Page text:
Sonya: We both believe that there is no other entity that supports the entire community the way United Way does. We do give to others, but United Way has a bird’s eye view of the entire community and of the needs. I don’t think that we have a better example than how they handled the COVID crisis. They sought out agencies that were deeply hurt by this and they switched out and steered money toward those agencies. We trust United Way to be the eyes of the community and to see what is needed in any given sector. It’s important to me that we give to all four counties – and they are poised to do that in a way that I don’t believe any other agency is able.
Art: It’s very clear that the business community, the corporations, and its employee ambassadors understand United Way. For me, there’s not a lot on the individual side so we need individuals who have been successful to join in the effort. The Tocqueville Society is very good and broad in that it helps the community by letting individuals designate funds on their own. That is a big factor.
Your most recent contribution to UWCNM is the creation of the Priestly Gardenswartz United Way Impact Fund, for the creation and support of strong, resilient communities in New Mexico. Tell us about that and what inspired you.
Art: We believe in the idea of an endowment – invest a large sum of money, you get to spend the “milk,” but you don’t spend the “cow.” You invest in something that is going to grow and the dividends go back to the community. That’s theoretical, but it can go on forever.
Sonya: In this way, there is a lasting legacy for United Way. Hopefully, we can be an example for others who can look at their philanthropic planning and see that they can leave a legacy – which I think is very important for many people. The hope is that the way it was named will give United Way the ability to fulfill that mission to help our community thrive. That’s the ultimate goal.
Art and Sonya: Our goal is to reenergize donors in the community to give and to bring the Tocqueville Society back to what it was. We’re working on a challenge. We want $100,000 of the contribution to be a match of some sort.
You’re probably growing a family of philanthropists.
Art: We were nervous when we went down this path, so we had a meeting with our kids – it impacts estate planning. Doing the right things for your kids and also doing the right things for your community is important. Our children endorsed the plan so that made us feel good. They’re proud of us. That’s a lesson for people. When you start talking to your kids and telling them what your intentions are, then the whole thing could shift, but it’s important.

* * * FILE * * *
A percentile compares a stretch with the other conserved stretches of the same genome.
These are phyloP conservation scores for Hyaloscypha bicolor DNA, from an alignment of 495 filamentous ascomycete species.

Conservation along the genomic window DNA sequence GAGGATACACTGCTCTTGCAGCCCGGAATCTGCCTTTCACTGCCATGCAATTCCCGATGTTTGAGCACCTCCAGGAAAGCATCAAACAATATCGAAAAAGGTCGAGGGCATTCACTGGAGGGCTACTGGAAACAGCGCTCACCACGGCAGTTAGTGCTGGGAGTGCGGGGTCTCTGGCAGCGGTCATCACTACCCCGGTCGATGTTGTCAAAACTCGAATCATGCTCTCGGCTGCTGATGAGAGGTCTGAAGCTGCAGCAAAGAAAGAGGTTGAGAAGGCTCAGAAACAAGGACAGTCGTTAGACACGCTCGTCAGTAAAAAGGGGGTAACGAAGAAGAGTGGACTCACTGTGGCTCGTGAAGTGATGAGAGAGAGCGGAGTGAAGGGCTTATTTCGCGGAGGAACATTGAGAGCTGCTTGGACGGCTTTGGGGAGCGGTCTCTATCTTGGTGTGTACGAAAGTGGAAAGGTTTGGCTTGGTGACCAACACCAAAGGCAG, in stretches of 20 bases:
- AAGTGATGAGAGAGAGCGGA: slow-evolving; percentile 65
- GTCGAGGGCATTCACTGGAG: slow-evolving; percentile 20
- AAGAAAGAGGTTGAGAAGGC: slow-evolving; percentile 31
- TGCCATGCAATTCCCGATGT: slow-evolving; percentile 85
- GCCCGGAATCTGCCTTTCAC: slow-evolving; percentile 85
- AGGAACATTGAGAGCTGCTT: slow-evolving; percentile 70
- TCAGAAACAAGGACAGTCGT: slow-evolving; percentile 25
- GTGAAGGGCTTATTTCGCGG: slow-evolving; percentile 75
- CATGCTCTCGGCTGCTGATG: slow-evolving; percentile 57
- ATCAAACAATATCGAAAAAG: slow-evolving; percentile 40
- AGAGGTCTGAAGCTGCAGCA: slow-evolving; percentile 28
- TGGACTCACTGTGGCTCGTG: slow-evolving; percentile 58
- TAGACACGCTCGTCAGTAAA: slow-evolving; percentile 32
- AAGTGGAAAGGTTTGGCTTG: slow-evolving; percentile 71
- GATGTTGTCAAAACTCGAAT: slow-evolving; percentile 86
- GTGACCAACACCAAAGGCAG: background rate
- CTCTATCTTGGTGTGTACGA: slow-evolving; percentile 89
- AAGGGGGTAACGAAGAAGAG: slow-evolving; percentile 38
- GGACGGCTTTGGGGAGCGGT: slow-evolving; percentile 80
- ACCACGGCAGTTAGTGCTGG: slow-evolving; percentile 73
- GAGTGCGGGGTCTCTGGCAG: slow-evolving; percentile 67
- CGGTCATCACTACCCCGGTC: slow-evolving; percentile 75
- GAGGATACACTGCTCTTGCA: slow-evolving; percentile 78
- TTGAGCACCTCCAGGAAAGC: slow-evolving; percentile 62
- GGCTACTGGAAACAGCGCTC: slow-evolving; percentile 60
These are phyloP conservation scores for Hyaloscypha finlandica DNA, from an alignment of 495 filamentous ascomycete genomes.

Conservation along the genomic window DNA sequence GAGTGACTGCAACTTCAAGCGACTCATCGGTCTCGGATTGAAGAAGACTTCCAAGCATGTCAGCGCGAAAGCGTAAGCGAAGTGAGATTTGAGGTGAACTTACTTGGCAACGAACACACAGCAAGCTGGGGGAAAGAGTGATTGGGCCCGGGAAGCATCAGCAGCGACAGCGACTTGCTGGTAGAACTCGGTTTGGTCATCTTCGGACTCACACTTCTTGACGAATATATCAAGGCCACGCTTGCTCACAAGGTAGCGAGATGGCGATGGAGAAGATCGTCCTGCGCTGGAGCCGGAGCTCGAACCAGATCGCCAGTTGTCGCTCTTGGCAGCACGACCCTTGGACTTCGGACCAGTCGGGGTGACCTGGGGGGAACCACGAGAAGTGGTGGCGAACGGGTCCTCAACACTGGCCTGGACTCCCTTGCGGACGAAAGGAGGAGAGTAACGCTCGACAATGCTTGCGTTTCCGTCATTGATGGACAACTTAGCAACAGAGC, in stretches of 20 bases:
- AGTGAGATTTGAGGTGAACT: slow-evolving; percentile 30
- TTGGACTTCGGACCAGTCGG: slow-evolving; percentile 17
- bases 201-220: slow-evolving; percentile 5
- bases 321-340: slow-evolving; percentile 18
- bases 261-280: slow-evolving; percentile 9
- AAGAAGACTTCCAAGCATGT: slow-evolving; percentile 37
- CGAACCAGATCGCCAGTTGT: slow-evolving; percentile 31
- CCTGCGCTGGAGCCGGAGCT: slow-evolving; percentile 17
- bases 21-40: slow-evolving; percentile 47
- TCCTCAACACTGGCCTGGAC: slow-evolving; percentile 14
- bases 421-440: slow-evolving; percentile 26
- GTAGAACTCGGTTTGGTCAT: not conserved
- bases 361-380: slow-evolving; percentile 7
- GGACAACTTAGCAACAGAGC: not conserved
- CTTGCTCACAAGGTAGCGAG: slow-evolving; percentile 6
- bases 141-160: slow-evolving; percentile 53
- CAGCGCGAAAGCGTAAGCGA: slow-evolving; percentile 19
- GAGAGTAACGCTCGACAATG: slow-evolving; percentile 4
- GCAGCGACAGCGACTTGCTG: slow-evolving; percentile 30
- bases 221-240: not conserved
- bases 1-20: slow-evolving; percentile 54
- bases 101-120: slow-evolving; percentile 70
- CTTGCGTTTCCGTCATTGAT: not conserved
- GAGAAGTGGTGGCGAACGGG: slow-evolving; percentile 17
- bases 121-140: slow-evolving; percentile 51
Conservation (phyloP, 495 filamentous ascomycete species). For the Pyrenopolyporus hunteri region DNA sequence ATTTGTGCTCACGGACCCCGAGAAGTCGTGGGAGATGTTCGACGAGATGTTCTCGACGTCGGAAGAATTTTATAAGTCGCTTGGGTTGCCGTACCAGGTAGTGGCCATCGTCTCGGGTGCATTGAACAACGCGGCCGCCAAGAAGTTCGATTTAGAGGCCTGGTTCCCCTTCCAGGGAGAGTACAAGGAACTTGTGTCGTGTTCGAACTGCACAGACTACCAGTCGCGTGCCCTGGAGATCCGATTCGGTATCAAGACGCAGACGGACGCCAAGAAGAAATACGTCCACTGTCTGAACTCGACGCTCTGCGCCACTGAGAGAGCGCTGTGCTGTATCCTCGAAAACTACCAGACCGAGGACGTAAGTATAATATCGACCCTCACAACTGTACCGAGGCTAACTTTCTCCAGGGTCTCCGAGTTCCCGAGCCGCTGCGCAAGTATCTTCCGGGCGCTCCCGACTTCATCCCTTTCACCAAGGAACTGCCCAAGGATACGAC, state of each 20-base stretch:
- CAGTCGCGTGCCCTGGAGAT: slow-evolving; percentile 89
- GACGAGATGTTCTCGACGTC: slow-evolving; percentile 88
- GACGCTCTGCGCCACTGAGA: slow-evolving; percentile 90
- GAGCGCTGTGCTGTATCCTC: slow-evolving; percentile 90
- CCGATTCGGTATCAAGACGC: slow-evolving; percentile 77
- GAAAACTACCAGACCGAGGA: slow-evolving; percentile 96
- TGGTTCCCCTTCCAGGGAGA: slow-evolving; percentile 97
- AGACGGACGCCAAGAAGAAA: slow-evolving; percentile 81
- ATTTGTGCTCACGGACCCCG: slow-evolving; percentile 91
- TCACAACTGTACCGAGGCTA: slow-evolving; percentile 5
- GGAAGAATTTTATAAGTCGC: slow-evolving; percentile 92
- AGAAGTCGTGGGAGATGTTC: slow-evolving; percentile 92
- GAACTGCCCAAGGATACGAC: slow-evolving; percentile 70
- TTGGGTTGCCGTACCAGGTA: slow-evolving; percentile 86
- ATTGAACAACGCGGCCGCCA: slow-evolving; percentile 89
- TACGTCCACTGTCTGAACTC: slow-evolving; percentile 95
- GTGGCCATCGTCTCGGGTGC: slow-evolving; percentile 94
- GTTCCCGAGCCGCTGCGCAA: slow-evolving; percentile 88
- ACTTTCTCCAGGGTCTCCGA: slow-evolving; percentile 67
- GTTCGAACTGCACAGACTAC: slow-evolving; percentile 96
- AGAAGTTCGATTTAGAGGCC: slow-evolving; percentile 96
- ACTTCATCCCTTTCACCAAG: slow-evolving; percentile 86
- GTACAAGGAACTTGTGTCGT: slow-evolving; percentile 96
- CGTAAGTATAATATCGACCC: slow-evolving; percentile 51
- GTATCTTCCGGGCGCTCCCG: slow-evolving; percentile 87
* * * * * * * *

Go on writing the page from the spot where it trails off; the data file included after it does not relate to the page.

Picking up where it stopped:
Sonya: Yes, to create this fund, we had to talk to our children to find out if they’re interested in carrying it on. It opens many paths for you to follow.
We let our grandkids give away a certain amount of money to any foundation they want – animals, plants, people in Africa, anything they want, we don’t care. We want them to learn that giving something away doesn’t take anything away from you. And also we did see it as an obligation. We’ve been fortunate – to those who much is given, much is expected. We believe that this is our community. Who’s going to make it better, who’s going to help people if we don’t try. We believe strongly in that.
What else do you want people to know?
Sonya: If you haven’t looked at United Way, give it a new look. There’s a new plan to become a Modern United Way. And we want the community’s help in that. Meet with Rodney, meet with staff, or with any of the board members. Meet with me. It’s a fresh new United Way. Give it a new look.
Art: Yes, United Way represents our community: the structure, the foundation of our community – the backbone.
Sonya: When we gave the building, which was the original gift – I liked that I would be able to help the community. But being able to give is the hugest gift to me. We’ve gotten way more out of giving than the actual gift — in our lives, our hearts, and in the way we deal with our children and in what our children see in us.